March 13, 2014 DQNews.com
La Jolla, CA.—-Bay Area home buyers were kept scrambling last month as a continued lack of inventory contributed heavily to a six-year low in sales. The median price paid for a home increased from January and remained 33 percent higher than a year earlier, a real estate information service reported.
A total of 4,963 new and resale houses and condos sold in the nine-county Bay Area last month. That was the lowest for any February since 2008, when 3,989 homes sold. Last month’s sales rose 5.7 percent from 4,696 in January, and fell 8.2 percent from 5,404 in February 2013, according to San Diego-based DataQuick.
Since 1988, when DataQuick’s statistics begin, February sales have ranged from a low of 3,989 in 2008 to a high of 8,901 in 2002. Last month’s sales were 19.9 percent below the average number of February sales – 6,194 – since 1988. Sales haven’t been above average for any month in more than seven years.
“A number of factors can keep a lid on sales. Affordability, for example. Or hard-to-get mortgages. These factors certainly play a role today, but clearly the main culprit is an inadequate supply of homes for sale. It’s going to be fascinating to watch how things play out between now and June. At some point rising home prices will trigger a more significant increase in the number of homes on the market. It’s just a question of when,” said John Walsh, DataQuick president.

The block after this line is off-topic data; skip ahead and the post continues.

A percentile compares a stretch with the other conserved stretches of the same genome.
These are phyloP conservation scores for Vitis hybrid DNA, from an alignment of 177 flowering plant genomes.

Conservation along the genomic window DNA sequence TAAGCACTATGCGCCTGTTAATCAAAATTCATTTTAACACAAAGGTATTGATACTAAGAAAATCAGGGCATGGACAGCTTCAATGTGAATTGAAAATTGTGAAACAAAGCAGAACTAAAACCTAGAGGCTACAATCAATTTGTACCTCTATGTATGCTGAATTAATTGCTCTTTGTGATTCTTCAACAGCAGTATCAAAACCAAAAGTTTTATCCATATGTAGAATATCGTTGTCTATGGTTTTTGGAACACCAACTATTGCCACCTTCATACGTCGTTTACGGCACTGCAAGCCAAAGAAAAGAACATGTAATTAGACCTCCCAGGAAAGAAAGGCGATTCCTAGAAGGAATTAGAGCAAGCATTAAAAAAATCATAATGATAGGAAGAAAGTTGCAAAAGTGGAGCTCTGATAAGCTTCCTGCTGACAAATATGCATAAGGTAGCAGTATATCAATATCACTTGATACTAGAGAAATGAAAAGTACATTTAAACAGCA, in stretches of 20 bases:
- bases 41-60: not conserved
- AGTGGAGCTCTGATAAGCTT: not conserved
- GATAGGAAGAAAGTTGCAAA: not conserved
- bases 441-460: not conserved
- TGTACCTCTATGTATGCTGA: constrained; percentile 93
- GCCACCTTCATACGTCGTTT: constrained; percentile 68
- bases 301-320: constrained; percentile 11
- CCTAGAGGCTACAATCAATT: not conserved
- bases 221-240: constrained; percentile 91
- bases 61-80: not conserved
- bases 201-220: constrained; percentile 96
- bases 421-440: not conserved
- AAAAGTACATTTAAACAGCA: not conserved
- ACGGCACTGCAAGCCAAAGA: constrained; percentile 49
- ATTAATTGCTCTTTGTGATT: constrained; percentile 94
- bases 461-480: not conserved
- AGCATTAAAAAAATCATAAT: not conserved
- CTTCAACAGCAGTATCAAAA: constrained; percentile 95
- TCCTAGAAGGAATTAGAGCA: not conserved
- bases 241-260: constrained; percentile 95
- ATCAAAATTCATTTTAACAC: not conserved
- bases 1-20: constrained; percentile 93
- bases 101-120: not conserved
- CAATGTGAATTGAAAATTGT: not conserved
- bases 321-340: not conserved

The median price paid for a home in the Bay Area in February was $540,000. That was up 2.9 percent from $525,000 in January and up 33.3 percent from $405,000 in February last year. On a year-over-year basis, the median has risen the last 23 months, with gains above 20 percent for the last 16 months.
The Bay Area median peaked at $665,000 in June and July 2007, then dropped as low as $290,000 in March 2009. While much of the median’s ups and downs since its peak can be attributed to shifts in the types of homes sold, it now appears most of the year-over-year gain in the median reflects a rise in home values.
The number of homes that sold last month for less than $500,000 dropped 30.0 percent year-over-year, while the number that sold for more than $500,000 increased 16.9 percent, DataQuick reported.
Adjustable-rate mortgages (ARMs), an important indicator of mortgage availability, accounted for 24.8 percent of the Bay Area’s home purchase loans in February. That was down from a revised 25.1 percent in January, and up from 11.0 percent in February last year. The January ARM share was the highest since it was 25.4 percent in July 2008. ARMs hit a low of 3.0 percent of loans in January 2009. Since 2000, ARMs have accounted for 47.1 percent of all Bay Area purchase loans.
Jumbo loans, mortgages above the old conforming limit of $417,000, accounted for 48.2 percent of last month’s purchase lending, up from a revised 45.9 percent in January, and up from 37.1 percent a year ago. Jumbo usage dropped as low as 17.1 percent in January 2009.